Astronomers from Bonn and Tautenburg in Thuringia (Germany) used the 100-m radio telescope at Effelsberg to observe several galaxy clusters. At the edges of these large accumulations of dark matter, stellar systems (galaxies), hot gas, and charged particles, they found magnetic fields that are exceptionally ordered over distances of many million light years. This makes them the most extended magnetic fields in the universe known so far.

The results will be published on March 22 in the journal „Astronomy & Astrophysics“.

Galaxy clusters are the largest gravitationally bound structures in the universe. With a typical extent of about 10 million light years, i.e. 100 times the...

Im Focus: Tracing down linear ubiquitination

Researchers at the Goethe University Frankfurt, together with partners from the University of Tübingen in Germany and Queen Mary University as well as Francis Crick Institute from London (UK) have developed a novel technology to decipher the secret ubiquitin code.

Ubiquitin is a small protein that can be linked to other cellular proteins, thereby controlling and modulating their functions. The attachment occurs in many...

Im Focus: Perovskite edges can be tuned for optoelectronic performance

Layered 2D material improves efficiency for solar cells and LEDs

In the eternal search for next generation high-efficiency solar cells and LEDs, scientists at Los Alamos National Laboratory and their partners are creating...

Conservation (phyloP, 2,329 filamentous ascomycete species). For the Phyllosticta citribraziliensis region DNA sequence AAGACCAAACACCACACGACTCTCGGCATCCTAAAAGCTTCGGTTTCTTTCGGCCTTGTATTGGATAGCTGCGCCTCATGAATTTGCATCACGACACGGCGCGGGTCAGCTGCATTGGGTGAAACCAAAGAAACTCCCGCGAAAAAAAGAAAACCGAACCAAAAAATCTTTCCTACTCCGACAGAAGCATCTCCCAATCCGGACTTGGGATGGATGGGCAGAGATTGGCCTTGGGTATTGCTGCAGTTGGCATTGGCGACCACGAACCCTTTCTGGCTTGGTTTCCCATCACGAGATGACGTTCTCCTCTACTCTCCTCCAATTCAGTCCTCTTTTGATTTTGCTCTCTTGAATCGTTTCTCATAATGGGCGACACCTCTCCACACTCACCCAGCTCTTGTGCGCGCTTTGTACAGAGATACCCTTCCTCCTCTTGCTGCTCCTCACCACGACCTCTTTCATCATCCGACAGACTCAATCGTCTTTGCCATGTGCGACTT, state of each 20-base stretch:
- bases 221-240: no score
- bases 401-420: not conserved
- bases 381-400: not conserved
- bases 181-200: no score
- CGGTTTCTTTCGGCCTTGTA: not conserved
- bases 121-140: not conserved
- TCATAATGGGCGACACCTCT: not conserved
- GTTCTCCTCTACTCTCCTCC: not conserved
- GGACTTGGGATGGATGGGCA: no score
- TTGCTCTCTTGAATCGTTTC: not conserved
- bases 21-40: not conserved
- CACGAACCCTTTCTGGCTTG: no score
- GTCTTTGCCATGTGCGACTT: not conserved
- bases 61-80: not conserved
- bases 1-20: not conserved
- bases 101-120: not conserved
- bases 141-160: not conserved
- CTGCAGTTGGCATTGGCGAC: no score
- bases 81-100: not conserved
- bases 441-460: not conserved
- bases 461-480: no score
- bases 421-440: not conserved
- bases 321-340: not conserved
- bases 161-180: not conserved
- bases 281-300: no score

Im Focus: Polymer-coated silicon nanosheets as alternative to graphene: A perfect team for nanoelectronics

Silicon nanosheets are thin, two-dimensional layers with exceptional optoelectronic properties very similar to those of graphene. Albeit, the nanosheets are less stable. Now researchers at the Technical University of Munich (TUM) have, for the first time ever, produced a composite material combining silicon nanosheets and a polymer that is both UV-resistant and easy to process. This brings the scientists a significant step closer to industrial applications like flexible displays and photosensors.

Silicon nanosheets are thin, two-dimensional layers with exceptional optoelectronic properties very similar to those of graphene. Albeit, the nanosheets are...

Im Focus: Researchers Imitate Molecular Crowding in Cells

Enzymes behave differently in a test tube compared with the molecular scrum of a living cell. Chemists from the University of Basel have now been able to simulate these confined natural conditions in artificial vesicles for the first time. As reported in the academic journal Small, the results are offering better insight into the development of nanoreactors and artificial organelles.

Enzymes behave differently in a test tube compared with the molecular scrum of a living cell. Chemists from the University of Basel have now been able to...

All Focus news of the innovation-report >>>

Anzeige

Anzeige

Event News

International Land Use Symposium ILUS 2017: Call for Abstracts and Registration open

20.03.2017 | Event News

CONNECT 2017: International congress on connective tissue

14.03.2017 | Event News

ICTM Conference: Turbine Construction between Big Data and Additive Manufacturing

07.03.2017 | Event News

 
Latest News

Argon is not the 'dope' for metallic hydrogen

24.03.2017 | Materials Sciences

Astronomers find unexpected, dust-obscured star formation in distant galaxy

24.03.2017 | Physics and Astronomy

Gravitational wave kicks monster black hole out of galactic core

24.03.2017 | Physics and Astronomy

VideoLinks
B2B-VideoLinks
More VideoLinks >>>